WASHINGTON (Reuters) - President Barack Obama and U.S. lawmakers have vowed to donate to charity the campaign donations they got from Texas billionaire Allen Stanford, who now stands accused of massive fraud.
Stanford was a relative newcomer to Washington politics, but still managed to spread a fair amount of money on both sides of the aisle over the past decade, records show.
Now charged by the U.S. Securities and Exchange Commission with an $8 billion (5.6 billion pounds) fraud, the 58-year-old tycoon may find the largesse won him few lasting friends in the capital.
Democratic Senator Bill Nelson, one of the lawmakers who received Stanford donations, “wants every thin dime associated with him returned to charity or used in some way that could help folks who were ripped off by this guy,” Nelson’s office said in a statement.
Other lawmakers issued similar statements on the latest scandal to hit confidence in financial institutions, one that again promised to embarrass the U.S. Congress for failing to demand tighter regulation of the financial industry.
Federal regulators on Tuesday charged Stanford with having engaged in a massive fraud involving certificates of deposit with improbably high interest rates from his Antiguan affiliate, Stanford International Bank. FBI agents served the civil complaint on Stanford in Virginia on Thursday.
During the past decade, Stanford’s firm, the Stanford Financial Group, spent $4.8 million in lobbying, according to the Centre for Responsive Politics, a private group that tracks money and politics in the nation’s capital.
Stanford, his political action committee, employees and members of their families also made $2.4 million in campaign contributions to federal candidates, parties and committees since 2000, the Centre said.
According to the Centre, among members of Congress, Nelson was the biggest single recipient of such donations, taking in $45,900 since 2000. He was followed by Republican Representative Pete Sessions, at $41,375, and Obama, who last year was a senator running for president, at $31,750.
An aide said that $4,600 Obama received from Stanford himself was being donated to charities. The remaining $27,150 listed by the Centre would not be donated because “there was no indication that those contributions from people throughout the country were solicited by Stanford,” the Obama aide said.
Republican Senator John McCain, who lost the 2008 White House to Obama, said he was returning the $28,150 in Stanford-related donations the Centre said he received since 2000.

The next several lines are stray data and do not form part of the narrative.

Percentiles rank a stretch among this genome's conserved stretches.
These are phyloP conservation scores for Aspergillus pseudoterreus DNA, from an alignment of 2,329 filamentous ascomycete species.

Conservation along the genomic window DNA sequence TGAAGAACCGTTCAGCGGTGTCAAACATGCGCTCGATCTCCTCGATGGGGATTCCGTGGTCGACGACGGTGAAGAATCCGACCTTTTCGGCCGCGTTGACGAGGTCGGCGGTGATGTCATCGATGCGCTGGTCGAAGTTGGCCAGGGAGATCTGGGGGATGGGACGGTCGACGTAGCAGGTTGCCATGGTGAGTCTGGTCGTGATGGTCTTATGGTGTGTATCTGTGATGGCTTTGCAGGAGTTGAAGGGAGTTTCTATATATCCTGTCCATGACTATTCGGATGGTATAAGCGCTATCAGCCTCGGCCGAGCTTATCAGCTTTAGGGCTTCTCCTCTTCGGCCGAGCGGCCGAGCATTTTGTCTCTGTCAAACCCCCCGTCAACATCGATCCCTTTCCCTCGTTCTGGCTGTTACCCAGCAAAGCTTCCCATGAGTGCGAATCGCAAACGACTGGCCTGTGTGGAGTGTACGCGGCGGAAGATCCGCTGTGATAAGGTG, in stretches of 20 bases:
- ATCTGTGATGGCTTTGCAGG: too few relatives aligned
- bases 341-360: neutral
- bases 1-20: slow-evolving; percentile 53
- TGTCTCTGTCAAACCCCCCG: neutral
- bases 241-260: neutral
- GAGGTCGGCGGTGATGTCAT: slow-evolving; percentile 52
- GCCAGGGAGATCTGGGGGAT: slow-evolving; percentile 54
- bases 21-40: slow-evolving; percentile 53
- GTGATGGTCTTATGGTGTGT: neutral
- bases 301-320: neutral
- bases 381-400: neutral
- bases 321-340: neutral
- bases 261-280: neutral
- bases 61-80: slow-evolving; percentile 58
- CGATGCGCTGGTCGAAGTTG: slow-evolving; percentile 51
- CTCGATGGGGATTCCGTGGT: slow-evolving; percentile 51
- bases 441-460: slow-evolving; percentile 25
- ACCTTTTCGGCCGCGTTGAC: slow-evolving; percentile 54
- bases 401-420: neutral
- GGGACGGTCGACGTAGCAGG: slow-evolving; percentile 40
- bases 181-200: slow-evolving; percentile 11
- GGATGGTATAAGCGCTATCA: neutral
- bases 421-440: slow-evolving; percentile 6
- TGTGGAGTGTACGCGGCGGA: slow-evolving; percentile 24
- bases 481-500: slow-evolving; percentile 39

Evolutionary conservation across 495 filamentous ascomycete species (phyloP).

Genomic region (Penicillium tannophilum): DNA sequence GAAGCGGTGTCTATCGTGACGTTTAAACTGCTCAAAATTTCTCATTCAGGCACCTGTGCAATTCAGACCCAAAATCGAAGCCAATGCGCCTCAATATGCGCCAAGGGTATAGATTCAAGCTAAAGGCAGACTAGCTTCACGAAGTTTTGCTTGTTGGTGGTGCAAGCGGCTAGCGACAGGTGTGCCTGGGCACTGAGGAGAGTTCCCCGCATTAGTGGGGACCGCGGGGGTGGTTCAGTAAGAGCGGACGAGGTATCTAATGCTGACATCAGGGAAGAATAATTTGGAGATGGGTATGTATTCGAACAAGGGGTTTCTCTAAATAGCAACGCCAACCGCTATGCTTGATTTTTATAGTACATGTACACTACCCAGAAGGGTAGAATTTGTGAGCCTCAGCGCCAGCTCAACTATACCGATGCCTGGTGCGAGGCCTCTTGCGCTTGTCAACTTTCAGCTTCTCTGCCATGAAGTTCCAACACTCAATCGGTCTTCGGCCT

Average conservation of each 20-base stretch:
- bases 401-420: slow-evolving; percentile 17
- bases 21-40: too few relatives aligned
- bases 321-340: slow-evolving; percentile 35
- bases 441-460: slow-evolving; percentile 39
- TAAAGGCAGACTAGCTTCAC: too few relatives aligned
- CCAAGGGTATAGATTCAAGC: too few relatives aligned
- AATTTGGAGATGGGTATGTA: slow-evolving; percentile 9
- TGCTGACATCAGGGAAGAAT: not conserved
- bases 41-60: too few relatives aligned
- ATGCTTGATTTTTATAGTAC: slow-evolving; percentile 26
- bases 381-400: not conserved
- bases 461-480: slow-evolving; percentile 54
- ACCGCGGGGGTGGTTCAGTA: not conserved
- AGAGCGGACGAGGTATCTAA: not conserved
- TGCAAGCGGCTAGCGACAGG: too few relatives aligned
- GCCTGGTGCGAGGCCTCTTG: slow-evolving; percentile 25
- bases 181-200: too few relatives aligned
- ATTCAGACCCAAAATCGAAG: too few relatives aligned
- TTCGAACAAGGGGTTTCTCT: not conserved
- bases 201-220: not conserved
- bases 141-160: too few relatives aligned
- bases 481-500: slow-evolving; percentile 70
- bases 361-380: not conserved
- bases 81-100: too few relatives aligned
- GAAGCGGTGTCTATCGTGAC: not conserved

“The McCain campaign is donating all contributions from R. Allen Stanford, and from individuals associated with Stanford Financial, to charity,” McCain’s office said in a statement.
Overall, about 140 past and present members of Congress received Stanford-related donations during the past decade, with 65 percent of it going to Democrats, the Centre found.
Charles Rangel, chairman of the tax-writing committee in the U.S. House of Representatives, was among the high-powered recipients and promised to donate a total of $10,800 from his political action committee to charity to make up for political contributions received from Stanford over five years.
A spokeswoman for Senate Banking Committee Chairman Chris Dodd said he planned to do the same with $27,500 in campaign contributions.
While making campaign donations and lobbying Congress are legally protected rights of U.S. citizens, such actions have been criticized for giving big spenders unfair access to lawmakers and an advantage in the crafting of legislation.
“You don’t spend all this money on lobbying and campaign contributions unless you want something in return. And you don’t do it again unless it pays off,” said Massie Ritsch, a spokesman at the Centre for Responsive Politics.
In addition to making contributions and lobbying Congress, Stanford also provided lawmakers with trips. For example, it took Republican Senator John Cornyn of Texas in 2004 to Antigua, according to watchdog Legistorm.
Cornyn, chairman of the Senate Republican campaign Committee, called for an aggressive probe of Stanford.
“No one is above the law, and prosecutors should follow the facts, wherever they may lead,” Cornyn said in a statement.
Reporting by Thomas Ferraro; Additional reporting by Caren Bohan; Editing by Gary Hill